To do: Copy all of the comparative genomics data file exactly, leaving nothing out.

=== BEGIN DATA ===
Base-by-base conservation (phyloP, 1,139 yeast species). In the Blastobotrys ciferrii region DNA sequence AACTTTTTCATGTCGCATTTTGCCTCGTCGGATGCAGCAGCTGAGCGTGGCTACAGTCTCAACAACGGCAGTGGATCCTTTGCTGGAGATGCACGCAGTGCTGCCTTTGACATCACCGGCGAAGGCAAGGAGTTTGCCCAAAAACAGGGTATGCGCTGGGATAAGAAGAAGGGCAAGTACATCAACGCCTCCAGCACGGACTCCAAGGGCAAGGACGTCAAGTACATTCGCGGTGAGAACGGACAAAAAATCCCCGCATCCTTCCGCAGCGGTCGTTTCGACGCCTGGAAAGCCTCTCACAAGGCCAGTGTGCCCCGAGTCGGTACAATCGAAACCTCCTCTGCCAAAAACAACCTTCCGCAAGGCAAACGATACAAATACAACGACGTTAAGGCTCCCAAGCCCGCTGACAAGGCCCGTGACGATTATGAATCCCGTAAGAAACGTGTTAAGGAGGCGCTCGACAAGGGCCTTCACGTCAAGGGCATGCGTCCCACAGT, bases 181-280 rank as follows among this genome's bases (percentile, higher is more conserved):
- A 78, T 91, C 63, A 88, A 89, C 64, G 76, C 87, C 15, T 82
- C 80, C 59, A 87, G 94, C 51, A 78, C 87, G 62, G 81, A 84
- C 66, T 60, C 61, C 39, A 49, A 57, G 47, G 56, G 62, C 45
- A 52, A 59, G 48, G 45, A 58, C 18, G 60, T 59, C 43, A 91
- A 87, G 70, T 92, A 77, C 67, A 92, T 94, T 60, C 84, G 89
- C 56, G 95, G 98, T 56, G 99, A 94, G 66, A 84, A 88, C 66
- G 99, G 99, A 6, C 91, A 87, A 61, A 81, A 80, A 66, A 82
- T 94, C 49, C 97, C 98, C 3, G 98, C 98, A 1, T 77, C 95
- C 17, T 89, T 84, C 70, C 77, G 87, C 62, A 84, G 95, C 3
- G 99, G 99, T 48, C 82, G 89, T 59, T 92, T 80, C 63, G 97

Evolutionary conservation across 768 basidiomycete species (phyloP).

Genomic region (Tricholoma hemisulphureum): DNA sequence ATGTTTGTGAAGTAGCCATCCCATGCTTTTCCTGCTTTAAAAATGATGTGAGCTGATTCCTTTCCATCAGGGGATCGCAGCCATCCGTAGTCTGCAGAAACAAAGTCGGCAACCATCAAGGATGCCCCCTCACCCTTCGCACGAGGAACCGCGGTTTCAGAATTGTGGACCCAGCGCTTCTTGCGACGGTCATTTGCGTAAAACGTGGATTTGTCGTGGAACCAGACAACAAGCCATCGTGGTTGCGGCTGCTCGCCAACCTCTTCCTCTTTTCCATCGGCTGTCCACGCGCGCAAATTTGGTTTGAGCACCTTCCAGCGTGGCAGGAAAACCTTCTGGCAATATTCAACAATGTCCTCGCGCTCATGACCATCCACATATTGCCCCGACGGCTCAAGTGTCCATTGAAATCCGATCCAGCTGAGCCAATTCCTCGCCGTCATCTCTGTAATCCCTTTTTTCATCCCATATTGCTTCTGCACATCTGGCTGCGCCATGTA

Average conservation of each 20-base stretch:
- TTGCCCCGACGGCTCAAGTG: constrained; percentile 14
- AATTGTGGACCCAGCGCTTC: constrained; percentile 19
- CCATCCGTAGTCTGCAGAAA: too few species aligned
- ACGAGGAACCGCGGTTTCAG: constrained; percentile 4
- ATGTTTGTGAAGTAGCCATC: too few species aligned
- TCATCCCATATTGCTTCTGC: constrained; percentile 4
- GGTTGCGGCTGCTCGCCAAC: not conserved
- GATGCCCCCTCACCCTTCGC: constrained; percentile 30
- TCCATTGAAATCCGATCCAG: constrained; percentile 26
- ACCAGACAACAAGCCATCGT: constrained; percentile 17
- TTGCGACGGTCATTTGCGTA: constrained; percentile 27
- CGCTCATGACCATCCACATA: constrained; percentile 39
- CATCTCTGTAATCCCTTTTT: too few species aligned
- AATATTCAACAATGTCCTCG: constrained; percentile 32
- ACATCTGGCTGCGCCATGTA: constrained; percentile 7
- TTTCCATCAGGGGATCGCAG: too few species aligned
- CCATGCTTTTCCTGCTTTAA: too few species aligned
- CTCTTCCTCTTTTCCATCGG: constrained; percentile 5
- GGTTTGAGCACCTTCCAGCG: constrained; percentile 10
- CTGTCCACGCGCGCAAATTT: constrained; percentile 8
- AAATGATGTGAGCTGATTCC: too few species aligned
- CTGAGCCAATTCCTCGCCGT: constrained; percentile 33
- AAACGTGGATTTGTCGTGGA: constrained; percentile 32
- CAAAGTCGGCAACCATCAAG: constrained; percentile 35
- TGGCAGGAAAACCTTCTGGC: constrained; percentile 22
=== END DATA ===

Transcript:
Base-by-base conservation (phyloP, 1,139 yeast species). In the Blastobotrys ciferrii region DNA sequence AACTTTTTCATGTCGCATTTTGCCTCGTCGGATGCAGCAGCTGAGCGTGGCTACAGTCTCAACAACGGCAGTGGATCCTTTGCTGGAGATGCACGCAGTGCTGCCTTTGACATCACCGGCGAAGGCAAGGAGTTTGCCCAAAAACAGGGTATGCGCTGGGATAAGAAGAAGGGCAAGTACATCAACGCCTCCAGCACGGACTCCAAGGGCAAGGACGTCAAGTACATTCGCGGTGAGAACGGACAAAAAATCCCCGCATCCTTCCGCAGCGGTCGTTTCGACGCCTGGAAAGCCTCTCACAAGGCCAGTGTGCCCCGAGTCGGTACAATCGAAACCTCCTCTGCCAAAAACAACCTTCCGCAAGGCAAACGATACAAATACAACGACGTTAAGGCTCCCAAGCCCGCTGACAAGGCCCGTGACGATTATGAATCCCGTAAGAAACGTGTTAAGGAGGCGCTCGACAAGGGCCTTCACGTCAAGGGCATGCGTCCCACAGT, bases 181-280 rank as follows among this genome's bases (percentile, higher is more conserved):
- A 78, T 91, C 63, A 88, A 89, C 64, G 76, C 87, C 15, T 82
- C 80, C 59, A 87, G 94, C 51, A 78, C 87, G 62, G 81, A 84
- C 66, T 60, C 61, C 39, A 49, A 57, G 47, G 56, G 62, C 45
- A 52, A 59, G 48, G 45, A 58, C 18, G 60, T 59, C 43, A 91
- A 87, G 70, T 92, A 77, C 67, A 92, T 94, T 60, C 84, G 89
- C 56, G 95, G 98, T 56, G 99, A 94, G 66, A 84, A 88, C 66
- G 99, G 99, A 6, C 91, A 87, A 61, A 81, A 80, A 66, A 82
- T 94, C 49, C 97, C 98, C 3, G 98, C 98, A 1, T 77, C 95
- C 17, T 89, T 84, C 70, C 77, G 87, C 62, A 84, G 95, C 3
- G 99, G 99, T 48, C 82, G 89, T 59, T 92, T 80, C 63, G 97

Evolutionary conservation across 768 basidiomycete species (phyloP).

Genomic region (Tricholoma hemisulphureum): DNA sequence ATGTTTGTGAAGTAGCCATCCCATGCTTTTCCTGCTTTAAAAATGATGTGAGCTGATTCCTTTCCATCAGGGGATCGCAGCCATCCGTAGTCTGCAGAAACAAAGTCGGCAACCATCAAGGATGCCCCCTCACCCTTCGCACGAGGAACCGCGGTTTCAGAATTGTGGACCCAGCGCTTCTTGCGACGGTCATTTGCGTAAAACGTGGATTTGTCGTGGAACCAGACAACAAGCCATCGTGGTTGCGGCTGCTCGCCAACCTCTTCCTCTTTTCCATCGGCTGTCCACGCGCGCAAATTTGGTTTGAGCACCTTCCAGCGTGGCAGGAAAACCTTCTGGCAATATTCAACAATGTCCTCGCGCTCATGACCATCCACATATTGCCCCGACGGCTCAAGTGTCCATTGAAATCCGATCCAGCTGAGCCAATTCCTCGCCGTCATCTCTGTAATCCCTTTTTTCATCCCATATTGCTTCTGCACATCTGGCTGCGCCATGTA

Average conservation of each 20-base stretch:
- TTGCCCCGACGGCTCAAGTG: constrained; percentile 14
- AATTGTGGACCCAGCGCTTC: constrained; percentile 19
- CCATCCGTAGTCTGCAGAAA: too few species aligned
- ACGAGGAACCGCGGTTTCAG: constrained; percentile 4
- ATGTTTGTGAAGTAGCCATC: too few species aligned
- TCATCCCATATTGCTTCTGC: constrained; percentile 4
- GGTTGCGGCTGCTCGCCAAC: not conserved
- GATGCCCCCTCACCCTTCGC: constrained; percentile 30
- TCCATTGAAATCCGATCCAG: constrained; percentile 26
- ACCAGACAACAAGCCATCGT: constrained; percentile 17
- TTGCGACGGTCATTTGCGTA: constrained; percentile 27
- CGCTCATGACCATCCACATA: constrained; percentile 39
- CATCTCTGTAATCCCTTTTT: too few species aligned
- AATATTCAACAATGTCCTCG: constrained; percentile 32
- ACATCTGGCTGCGCCATGTA: constrained; percentile 7
- TTTCCATCAGGGGATCGCAG: too few species aligned
- CCATGCTTTTCCTGCTTTAA: too few species aligned
- CTCTTCCTCTTTTCCATCGG: constrained; percentile 5
- GGTTTGAGCACCTTCCAGCG: constrained; percentile 10
- CTGTCCACGCGCGCAAATTT: constrained; percentile 8
- AAATGATGTGAGCTGATTCC: too few species aligned
- CTGAGCCAATTCCTCGCCGT: constrained; percentile 33
- AAACGTGGATTTGTCGTGGA: constrained; percentile 32
- CAAAGTCGGCAACCATCAAG: constrained; percentile 35
- TGGCAGGAAAACCTTCTGGC: constrained; percentile 22